Quinerly is also a part of the basketball conglomerate, the “Jelly Fam,” which includes Minnesota freshman guard Isaiah Washington, former Robert Morris guard Leondre Washington, Ole Miss redshirt Milicia “Mimi” Reid, Seton Hall freshman Jordan Walker, UConn redshirt Sid Wilson and Teaneck senior Ja’Quaye James.

The “Jelly Fam” is a nationwide movement that has captivated many kids around the country. The “jelly’ is a layup that is similar to the finger roll, which was created by NBA Hall of Famer George Gervin. The move has become popular for kids who do not have the athletic gifts as far as dunking the ball, so the layup gives them a certain type of flair and style.

On August 4th, at the famed Dyckman Tournament in the Inwood section of Manhattan, the Jelly Fam held their “Jelly Day” event and had the crowd of at least 2,000 people in the park in a frenzy during a high school division game between Tenth Ave and Northeast Basketball Club. The mere presence of the crew members, including Quinerly, made the game feel like one big concert.

Quinerly shows off the razzle-dazzle at “Jelly Day” at the famed Dyckman Basketball Tournament.

Also, in the dunk contest of the McDonald’s All-American Game, instead of a dunk, Quinerly showed off the “jelly” in front of a nationwide audience and the crowd inside the gym at Clark Atlanta University.

When asked about being a part of that famous group, Quinerly replied, “Jelly Fam, it’s blowing up. It’s blown up so much over time, as you can see in the tri-state area at first, and now the nation. Eight or  nine of us, we’re brothers and sister off the court. Mimi’s our sister and that’ll never change, and we just stay true to each other, we never switch up.”

Now that his high school days are officially over, Quinerly’s next move is the college game. On February 14th, he committed to Villanova, which most recently won the national championship, its third in school history and second in the last three seasons.

When asked what made him commit to the Wildcats and what he will bring to the Main Line next season, he replied, “I committed to Villanova because they was recruiting me since my sophomore year. I like what Jay Wright does with the program, it’s a great culture at Villanova, a great education, I want to major in business, they have one of the best business schools in the country, close to home, an hour-and-a half away from my house, so all those things, they played a huge part in my decision and I look forward to going out there this summer.”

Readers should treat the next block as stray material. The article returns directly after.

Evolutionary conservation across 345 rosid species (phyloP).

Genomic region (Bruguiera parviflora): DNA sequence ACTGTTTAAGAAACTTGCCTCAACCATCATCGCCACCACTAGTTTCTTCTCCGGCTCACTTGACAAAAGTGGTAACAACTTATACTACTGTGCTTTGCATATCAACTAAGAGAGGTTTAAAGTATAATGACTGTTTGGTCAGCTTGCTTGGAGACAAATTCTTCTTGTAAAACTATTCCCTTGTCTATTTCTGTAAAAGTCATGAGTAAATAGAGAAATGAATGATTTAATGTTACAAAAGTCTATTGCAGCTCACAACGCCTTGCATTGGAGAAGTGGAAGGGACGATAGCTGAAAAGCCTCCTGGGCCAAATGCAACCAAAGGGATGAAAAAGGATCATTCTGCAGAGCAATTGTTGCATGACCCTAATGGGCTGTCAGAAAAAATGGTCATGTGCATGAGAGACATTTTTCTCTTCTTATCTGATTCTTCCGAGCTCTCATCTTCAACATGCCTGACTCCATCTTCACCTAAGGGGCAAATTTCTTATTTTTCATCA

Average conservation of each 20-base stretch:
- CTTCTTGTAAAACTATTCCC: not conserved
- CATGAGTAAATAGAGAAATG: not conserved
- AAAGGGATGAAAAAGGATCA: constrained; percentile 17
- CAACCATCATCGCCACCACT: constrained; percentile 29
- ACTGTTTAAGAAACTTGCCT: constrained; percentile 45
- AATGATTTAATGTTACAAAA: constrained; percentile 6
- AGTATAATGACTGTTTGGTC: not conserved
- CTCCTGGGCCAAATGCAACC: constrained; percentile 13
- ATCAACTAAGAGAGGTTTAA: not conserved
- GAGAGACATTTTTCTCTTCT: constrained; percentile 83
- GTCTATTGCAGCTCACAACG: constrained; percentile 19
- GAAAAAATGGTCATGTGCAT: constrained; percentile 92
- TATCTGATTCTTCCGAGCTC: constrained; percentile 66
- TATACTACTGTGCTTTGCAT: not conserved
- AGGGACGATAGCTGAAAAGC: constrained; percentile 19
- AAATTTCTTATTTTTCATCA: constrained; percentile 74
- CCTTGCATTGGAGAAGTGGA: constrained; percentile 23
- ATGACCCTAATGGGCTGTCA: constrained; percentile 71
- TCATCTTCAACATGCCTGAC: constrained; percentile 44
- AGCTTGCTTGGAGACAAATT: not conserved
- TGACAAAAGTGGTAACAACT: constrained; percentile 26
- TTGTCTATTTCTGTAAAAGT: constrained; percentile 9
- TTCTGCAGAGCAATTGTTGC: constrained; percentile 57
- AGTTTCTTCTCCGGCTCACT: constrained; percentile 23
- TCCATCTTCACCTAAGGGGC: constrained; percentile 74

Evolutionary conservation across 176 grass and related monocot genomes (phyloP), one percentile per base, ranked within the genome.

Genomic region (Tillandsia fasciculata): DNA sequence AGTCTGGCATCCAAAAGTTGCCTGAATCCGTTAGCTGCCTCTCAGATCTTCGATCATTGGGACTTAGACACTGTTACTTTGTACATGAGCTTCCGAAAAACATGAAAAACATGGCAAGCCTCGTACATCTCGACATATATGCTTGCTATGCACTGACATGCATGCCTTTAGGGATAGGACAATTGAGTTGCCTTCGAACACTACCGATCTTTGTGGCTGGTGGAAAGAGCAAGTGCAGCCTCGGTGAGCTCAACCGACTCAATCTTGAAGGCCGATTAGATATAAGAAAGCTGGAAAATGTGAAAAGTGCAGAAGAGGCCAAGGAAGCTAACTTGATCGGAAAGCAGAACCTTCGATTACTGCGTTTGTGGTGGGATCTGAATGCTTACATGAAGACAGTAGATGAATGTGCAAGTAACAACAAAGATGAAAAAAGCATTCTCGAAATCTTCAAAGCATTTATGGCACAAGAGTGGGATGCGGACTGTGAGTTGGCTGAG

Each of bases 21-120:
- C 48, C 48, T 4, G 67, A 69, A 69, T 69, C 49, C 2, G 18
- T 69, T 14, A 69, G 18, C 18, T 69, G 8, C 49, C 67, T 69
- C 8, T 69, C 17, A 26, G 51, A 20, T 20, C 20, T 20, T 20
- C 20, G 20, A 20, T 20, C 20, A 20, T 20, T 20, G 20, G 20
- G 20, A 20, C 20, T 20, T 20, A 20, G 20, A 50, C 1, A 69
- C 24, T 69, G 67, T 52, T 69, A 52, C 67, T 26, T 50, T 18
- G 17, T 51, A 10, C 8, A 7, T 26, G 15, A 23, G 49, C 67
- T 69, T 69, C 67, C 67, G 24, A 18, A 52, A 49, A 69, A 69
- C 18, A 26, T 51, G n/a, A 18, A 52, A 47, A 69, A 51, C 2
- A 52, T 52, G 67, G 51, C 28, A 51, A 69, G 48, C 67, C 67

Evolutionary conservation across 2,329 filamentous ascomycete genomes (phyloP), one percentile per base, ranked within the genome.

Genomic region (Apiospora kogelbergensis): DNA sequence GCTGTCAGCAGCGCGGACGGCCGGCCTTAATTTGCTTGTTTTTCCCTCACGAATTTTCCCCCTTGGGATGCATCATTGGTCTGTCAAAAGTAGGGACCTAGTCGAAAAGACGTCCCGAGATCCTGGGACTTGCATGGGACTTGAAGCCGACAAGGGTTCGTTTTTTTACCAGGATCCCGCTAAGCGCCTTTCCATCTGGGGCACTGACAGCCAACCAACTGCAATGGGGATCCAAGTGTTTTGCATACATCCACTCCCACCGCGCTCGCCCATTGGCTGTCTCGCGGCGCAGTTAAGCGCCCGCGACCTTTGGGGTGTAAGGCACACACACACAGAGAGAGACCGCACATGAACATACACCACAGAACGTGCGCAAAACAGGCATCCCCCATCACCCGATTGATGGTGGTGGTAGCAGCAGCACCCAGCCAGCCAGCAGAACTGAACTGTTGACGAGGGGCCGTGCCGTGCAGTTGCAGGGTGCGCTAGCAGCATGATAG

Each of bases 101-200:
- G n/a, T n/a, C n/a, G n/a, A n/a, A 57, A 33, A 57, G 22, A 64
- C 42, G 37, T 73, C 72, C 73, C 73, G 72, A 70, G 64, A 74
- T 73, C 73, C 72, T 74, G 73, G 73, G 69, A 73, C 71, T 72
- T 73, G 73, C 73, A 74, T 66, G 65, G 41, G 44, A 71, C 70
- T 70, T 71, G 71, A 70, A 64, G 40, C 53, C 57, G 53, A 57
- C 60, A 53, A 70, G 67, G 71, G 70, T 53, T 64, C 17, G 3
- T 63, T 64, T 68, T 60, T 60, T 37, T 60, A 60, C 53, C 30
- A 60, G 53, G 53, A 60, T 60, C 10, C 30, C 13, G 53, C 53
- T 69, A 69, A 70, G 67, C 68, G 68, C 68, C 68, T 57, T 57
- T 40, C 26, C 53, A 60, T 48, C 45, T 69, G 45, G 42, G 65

Quinerly and fellow Hudson Catholic seniors Louis King, Luther Muhammad and Shackylle Dezonie wait to be introduced before a home game. (Photo courtesy of Johnnie Photography)

Quinerly will go into Villanova with the task of replacing Jalen Brunson, who will graduate early and will go into this year’s NBA Draft and also competing with freshman Collin Gillespie, which looks like it could be an interesting battle in practice.

But as he moves on into the next level, he leaves the Garden State with a huge legacy.

“My legacy at Hudson Catholic: four Hudson County championships in a row, which is seven in a row for the school in its history, me and Louis were the first McDonald’s All-Americans out of Hudson Catholic, 1,800+ points, all of that goes together, and I’m just happy with how I’m leaving there. Middle schoolers are looking at that, and they’re trying to beat that, they’re trying to go to Hudson and prove a point. What’s next for me? Next level.”

Next year, Quinerly will be showing off the “jelly” before crowds at the Pavilion, the on-campus arena or at the Wells Fargo Center in Philadelphia. But one thing that Wildcats fans can bank on is that they will be getting the best out of Hackensack’s native son, the called they call, simply, “JQ.”

Highlights of Jahvon Quinerly:

Courtesy of In The Lab News.

Courtesy of NJ Hoop Recruit.

Courtesy of Unguarded.

Courtesy of NJ Hoop Recruit.

Courtesy of Hoop Major Media.

Courtesy of NJ Hoop Recruit.

Courtesy of Ballislife.

Courtesy of Home Team Hoops/Primetime Hoops.

Courtesy of NJ Hoop Recruit.

Courtesy of Rivals.

Courtesy of Hoop Journey.

Courtesy of Hoop Major Media.